(Bloomberg) — Euro-area finance ministers are increasingly concerned about political radicalization as a shaky economic outlook and sticky inflation leave voters looking for different options.
France’s Bruno Le Maire warned of the risk of extremist parties gaining ground in Europe, fueled by the cost-of-living crisis. That was echoed by other participants at a two-day meeting of finance chiefs in western Spain, attended by European Central Bank President Christine Lagarde, said people familiar with the matter.
German Finance Minister Christian Lindner was among those voicing concern about far-right forces gaining momentum, one of the people said. The outlook for Germany, the largest euro-area economy, has deteriorated against the backdrop of weak performance in China, a shortage of skilled workers, and domestic demand depressed by inflation. At the same time, support for the right-wing Alternative for Deutschland party has been rising.
The ministers’ discussion came on the heels of the ECB’s 10th consecutive interest rate hike on Thursday. Lagarde on Friday reiterated her institution’s pledge to keep rates at “sufficiently restrictive levels” as long as needed for inflation to return to the ECB’s 2% goal.
The European Commission, the EU’s executive arm, lowered its forecast for euro-area growth in 2023 and 2024 this week. The government in Berlin is preparing to cut its economic outlook for this year to reflect a contraction instead of modest growth, according to people familiar with the revised forecast.
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The chair of the European Parliament’s Economic and Monetary Affairs Committee, Irene Tinagli, warned at the meeting in Santiago de Compostela that if the region’s economy deteriorates more than predicted, “we could also face political consequences and a radicalization of the political debate.”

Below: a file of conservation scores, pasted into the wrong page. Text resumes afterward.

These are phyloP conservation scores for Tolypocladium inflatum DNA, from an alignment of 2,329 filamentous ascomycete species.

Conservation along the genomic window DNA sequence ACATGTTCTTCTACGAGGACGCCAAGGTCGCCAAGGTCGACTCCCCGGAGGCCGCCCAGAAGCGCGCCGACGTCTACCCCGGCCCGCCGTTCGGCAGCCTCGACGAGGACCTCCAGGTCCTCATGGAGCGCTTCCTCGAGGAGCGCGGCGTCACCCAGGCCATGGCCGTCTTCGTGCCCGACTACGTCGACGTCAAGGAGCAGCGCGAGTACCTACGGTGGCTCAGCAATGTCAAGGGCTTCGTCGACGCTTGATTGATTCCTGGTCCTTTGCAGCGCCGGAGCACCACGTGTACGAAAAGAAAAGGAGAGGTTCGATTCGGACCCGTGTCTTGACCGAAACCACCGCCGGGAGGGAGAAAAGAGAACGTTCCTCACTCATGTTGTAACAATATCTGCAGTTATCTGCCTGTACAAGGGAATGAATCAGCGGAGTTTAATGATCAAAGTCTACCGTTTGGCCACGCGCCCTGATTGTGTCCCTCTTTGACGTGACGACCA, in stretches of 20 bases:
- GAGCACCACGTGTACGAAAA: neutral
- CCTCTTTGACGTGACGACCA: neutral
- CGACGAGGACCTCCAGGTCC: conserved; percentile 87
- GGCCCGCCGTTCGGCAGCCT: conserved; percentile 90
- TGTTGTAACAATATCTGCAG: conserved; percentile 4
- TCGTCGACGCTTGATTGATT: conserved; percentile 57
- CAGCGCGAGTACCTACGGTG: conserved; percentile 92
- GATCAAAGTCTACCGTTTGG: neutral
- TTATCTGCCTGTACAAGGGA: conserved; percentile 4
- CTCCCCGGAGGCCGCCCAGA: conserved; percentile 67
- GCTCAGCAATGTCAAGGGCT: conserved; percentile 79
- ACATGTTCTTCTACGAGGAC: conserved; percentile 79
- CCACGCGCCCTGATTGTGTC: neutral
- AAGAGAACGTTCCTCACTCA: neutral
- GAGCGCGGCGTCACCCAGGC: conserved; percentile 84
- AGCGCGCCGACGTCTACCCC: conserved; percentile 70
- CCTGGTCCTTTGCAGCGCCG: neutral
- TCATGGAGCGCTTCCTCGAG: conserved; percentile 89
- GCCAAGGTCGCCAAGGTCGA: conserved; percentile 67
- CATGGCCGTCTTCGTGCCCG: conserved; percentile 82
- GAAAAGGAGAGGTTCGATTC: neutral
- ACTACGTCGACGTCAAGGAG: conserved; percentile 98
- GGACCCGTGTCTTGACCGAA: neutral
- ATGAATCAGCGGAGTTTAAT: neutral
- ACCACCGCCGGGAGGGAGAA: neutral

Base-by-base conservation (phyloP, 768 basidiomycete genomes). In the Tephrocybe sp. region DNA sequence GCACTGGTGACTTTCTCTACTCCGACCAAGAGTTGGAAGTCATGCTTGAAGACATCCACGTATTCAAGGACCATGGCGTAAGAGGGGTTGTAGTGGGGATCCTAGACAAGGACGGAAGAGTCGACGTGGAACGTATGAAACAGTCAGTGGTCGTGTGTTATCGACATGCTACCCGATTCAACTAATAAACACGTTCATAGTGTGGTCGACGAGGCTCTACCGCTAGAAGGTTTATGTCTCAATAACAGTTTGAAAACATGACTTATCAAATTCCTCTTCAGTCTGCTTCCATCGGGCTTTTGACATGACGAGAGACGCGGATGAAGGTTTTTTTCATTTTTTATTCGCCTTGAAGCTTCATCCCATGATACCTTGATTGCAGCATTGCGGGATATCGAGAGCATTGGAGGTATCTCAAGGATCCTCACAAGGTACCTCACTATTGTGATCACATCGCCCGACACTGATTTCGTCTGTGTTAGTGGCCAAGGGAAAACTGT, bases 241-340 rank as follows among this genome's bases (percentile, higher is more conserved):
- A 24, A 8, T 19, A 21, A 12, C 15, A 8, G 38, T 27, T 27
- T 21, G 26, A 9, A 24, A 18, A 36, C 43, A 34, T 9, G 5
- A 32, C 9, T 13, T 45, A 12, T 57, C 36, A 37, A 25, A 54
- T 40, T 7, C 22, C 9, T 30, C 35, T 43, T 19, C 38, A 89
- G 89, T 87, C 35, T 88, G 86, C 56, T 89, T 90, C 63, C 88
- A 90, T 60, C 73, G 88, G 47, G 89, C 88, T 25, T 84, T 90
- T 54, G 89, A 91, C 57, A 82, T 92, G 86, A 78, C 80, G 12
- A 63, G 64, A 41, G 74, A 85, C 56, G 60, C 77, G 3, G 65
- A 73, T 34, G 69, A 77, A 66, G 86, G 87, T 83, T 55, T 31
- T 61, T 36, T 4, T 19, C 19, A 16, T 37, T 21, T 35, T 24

She added that the EU elections next June make the polarization of the political arena more likely.
The impact of the ECB’s rate decisions on savers was also raised during the discussion, the people said. Dutch Finance Minister Sigrid Kaag said citizens are starting to raise questions about huge profits being reeled in by banks from higher interest rates, which haven’t been fully reflected in savings rates offered to consumers, the people added.
EU institutions and member states are concerned about how businesses and households have absorbed repeated body-blows from crises including the Covid pandemic and the energy crunch triggered by Russia’s invasion of Ukraine. Governments are also worried about the loss of competitiveness of the European economy compared with US or Chinese firms.
Still, some point out the resilience of Europe’s labor market in spite of low economic growth, with unemployment in the euro area around 6%, will be critical in keeping voters’ support this year and next.
—With assistance from Alessandra Migliaccio, Alonso Soto, Jana Randow and William Horobin.